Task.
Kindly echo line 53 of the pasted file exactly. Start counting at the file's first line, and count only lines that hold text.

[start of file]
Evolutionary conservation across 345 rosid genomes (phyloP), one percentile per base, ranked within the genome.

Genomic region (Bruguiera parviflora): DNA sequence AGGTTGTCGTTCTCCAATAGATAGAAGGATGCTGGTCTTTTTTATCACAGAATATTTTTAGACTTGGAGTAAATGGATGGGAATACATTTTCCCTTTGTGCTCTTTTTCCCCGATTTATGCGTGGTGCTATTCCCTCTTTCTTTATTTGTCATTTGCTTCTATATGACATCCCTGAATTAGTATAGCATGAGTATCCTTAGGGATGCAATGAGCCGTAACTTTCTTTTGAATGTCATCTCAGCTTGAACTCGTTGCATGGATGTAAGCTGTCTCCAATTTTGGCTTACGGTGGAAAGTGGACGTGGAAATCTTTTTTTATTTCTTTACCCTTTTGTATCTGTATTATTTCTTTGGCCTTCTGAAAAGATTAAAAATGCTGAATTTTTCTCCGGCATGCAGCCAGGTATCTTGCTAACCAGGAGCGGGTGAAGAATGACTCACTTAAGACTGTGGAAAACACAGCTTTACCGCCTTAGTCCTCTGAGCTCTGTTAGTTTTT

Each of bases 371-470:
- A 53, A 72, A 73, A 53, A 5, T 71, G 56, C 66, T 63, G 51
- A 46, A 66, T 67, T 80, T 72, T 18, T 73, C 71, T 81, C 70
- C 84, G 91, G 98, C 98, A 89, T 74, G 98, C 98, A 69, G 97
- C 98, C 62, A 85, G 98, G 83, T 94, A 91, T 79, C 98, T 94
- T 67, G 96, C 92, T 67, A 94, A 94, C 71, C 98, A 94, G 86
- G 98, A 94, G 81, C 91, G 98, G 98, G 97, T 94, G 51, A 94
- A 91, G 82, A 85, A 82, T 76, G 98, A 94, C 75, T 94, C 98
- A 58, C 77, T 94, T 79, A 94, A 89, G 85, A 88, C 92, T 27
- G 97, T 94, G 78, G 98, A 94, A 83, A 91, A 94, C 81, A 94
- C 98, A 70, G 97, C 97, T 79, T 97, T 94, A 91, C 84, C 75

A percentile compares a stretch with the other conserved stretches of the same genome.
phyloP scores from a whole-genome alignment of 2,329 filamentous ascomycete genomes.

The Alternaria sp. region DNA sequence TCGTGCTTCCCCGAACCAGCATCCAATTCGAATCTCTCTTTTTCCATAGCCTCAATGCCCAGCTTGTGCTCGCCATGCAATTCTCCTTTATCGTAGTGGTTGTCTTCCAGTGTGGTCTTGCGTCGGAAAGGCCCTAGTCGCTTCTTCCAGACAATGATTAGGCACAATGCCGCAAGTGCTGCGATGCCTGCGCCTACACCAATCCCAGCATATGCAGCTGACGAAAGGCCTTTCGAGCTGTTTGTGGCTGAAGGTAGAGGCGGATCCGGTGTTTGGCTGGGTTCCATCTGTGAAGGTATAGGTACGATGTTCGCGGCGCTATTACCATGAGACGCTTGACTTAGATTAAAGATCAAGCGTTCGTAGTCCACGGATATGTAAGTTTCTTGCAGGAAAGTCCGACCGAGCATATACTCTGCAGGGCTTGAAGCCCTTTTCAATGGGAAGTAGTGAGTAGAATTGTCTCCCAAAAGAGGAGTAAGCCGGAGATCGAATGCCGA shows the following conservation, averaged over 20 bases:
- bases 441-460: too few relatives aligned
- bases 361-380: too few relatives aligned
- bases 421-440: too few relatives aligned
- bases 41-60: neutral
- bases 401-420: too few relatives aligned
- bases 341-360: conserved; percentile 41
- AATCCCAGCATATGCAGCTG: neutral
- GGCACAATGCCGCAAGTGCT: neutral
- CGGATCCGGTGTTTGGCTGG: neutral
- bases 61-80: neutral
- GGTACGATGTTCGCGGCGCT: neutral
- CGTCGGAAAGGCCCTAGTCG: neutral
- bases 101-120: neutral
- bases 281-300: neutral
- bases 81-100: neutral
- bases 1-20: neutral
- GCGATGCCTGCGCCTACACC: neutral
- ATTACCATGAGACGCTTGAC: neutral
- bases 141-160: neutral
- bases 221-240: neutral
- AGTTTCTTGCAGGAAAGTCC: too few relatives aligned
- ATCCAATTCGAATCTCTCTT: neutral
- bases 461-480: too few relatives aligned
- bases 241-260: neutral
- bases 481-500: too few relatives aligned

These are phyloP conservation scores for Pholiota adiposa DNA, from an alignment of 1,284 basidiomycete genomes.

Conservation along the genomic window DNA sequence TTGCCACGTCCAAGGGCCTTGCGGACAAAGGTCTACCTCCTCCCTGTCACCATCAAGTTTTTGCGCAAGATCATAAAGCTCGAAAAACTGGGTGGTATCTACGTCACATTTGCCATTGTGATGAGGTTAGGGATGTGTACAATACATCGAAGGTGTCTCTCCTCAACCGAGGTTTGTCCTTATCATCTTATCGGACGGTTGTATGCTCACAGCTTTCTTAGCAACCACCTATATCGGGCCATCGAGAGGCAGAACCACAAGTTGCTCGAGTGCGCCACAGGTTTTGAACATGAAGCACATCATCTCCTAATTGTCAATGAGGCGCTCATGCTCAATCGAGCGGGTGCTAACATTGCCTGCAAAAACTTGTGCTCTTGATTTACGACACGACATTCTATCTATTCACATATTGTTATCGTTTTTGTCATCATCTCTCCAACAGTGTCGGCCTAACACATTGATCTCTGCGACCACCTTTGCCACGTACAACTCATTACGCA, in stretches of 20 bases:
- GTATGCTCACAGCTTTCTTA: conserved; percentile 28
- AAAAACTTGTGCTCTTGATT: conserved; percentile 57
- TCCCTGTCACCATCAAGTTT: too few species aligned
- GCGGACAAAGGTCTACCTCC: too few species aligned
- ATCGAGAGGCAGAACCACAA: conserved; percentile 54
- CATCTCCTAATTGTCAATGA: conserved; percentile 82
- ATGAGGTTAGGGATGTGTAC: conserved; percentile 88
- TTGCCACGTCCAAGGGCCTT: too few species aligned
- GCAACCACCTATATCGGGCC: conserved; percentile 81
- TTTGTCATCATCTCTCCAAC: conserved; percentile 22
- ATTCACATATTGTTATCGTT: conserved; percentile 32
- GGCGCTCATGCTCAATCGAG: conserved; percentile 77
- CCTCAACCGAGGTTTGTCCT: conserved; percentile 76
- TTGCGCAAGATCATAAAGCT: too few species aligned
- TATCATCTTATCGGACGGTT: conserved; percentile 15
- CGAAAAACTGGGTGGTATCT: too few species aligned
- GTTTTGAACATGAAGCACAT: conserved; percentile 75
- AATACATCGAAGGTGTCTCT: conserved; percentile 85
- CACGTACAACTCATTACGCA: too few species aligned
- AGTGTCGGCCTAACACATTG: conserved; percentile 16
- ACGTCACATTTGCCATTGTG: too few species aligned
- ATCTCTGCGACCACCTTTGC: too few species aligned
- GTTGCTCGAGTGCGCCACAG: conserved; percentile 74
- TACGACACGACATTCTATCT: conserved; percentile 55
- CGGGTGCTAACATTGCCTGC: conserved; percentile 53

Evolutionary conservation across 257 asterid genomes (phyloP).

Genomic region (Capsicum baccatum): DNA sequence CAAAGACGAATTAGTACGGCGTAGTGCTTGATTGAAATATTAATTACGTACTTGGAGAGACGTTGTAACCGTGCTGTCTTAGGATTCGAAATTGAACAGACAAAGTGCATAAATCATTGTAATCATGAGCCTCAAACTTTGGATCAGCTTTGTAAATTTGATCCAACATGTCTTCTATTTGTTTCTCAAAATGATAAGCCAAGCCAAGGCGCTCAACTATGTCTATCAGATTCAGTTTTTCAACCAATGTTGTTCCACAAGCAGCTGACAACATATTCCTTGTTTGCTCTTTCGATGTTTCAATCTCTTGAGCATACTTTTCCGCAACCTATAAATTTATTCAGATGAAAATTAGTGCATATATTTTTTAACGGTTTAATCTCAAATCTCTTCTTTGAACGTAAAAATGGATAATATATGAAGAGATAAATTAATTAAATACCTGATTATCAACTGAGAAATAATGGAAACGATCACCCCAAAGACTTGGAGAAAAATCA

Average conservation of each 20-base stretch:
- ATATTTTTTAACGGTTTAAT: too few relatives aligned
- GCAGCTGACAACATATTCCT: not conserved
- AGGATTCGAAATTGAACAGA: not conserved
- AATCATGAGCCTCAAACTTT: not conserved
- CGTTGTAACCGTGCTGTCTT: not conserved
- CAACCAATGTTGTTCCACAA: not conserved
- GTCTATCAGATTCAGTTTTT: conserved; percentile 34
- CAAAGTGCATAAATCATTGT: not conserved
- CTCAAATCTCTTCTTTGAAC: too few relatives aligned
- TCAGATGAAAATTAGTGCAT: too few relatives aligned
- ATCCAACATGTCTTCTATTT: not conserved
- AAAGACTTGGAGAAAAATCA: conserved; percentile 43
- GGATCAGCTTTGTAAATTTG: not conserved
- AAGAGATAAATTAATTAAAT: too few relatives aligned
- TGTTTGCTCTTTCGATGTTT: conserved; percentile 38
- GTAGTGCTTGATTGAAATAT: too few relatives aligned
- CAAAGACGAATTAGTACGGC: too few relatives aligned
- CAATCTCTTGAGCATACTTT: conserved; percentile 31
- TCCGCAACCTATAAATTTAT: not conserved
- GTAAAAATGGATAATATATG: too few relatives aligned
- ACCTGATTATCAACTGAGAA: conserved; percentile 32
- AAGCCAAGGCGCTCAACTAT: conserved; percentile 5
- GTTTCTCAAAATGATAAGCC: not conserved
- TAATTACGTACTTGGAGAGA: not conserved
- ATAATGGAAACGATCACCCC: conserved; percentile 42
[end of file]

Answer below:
- TTTGTCATCATCTCTCCAAC: conserved; percentile 22